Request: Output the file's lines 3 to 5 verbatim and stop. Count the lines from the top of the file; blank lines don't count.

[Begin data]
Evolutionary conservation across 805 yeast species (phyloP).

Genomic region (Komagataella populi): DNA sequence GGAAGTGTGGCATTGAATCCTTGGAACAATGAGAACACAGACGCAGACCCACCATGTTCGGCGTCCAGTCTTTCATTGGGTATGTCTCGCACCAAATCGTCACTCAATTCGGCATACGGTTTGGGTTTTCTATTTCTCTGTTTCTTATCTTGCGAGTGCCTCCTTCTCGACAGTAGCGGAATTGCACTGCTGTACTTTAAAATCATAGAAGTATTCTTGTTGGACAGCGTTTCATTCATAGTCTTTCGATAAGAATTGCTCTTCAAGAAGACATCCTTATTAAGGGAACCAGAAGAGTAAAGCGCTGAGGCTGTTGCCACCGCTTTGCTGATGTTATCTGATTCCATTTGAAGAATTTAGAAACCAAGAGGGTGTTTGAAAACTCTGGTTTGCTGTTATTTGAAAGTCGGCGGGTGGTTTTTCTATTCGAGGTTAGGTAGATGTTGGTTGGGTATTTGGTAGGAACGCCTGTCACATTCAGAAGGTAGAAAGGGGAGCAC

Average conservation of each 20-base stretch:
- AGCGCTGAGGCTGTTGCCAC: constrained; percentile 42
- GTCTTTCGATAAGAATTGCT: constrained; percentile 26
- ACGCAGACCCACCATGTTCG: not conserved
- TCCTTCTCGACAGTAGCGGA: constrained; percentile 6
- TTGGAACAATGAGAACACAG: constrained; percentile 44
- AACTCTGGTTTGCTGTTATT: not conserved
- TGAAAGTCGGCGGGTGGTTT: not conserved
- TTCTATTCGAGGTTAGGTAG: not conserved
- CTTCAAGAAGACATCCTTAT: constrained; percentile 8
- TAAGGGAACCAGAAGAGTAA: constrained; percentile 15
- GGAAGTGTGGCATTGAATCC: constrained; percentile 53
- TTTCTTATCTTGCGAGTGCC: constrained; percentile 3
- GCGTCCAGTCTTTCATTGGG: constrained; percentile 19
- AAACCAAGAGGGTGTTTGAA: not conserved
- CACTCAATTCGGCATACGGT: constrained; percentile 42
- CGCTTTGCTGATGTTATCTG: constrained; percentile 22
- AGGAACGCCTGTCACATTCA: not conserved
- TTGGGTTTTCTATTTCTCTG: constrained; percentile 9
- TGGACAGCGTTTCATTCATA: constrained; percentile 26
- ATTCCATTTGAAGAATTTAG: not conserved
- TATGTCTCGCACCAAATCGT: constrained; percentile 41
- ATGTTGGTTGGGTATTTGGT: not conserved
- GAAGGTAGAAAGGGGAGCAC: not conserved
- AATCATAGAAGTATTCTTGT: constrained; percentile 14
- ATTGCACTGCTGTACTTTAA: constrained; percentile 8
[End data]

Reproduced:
Average conservation of each 20-base stretch:
- AGCGCTGAGGCTGTTGCCAC: constrained; percentile 42
- GTCTTTCGATAAGAATTGCT: constrained; percentile 26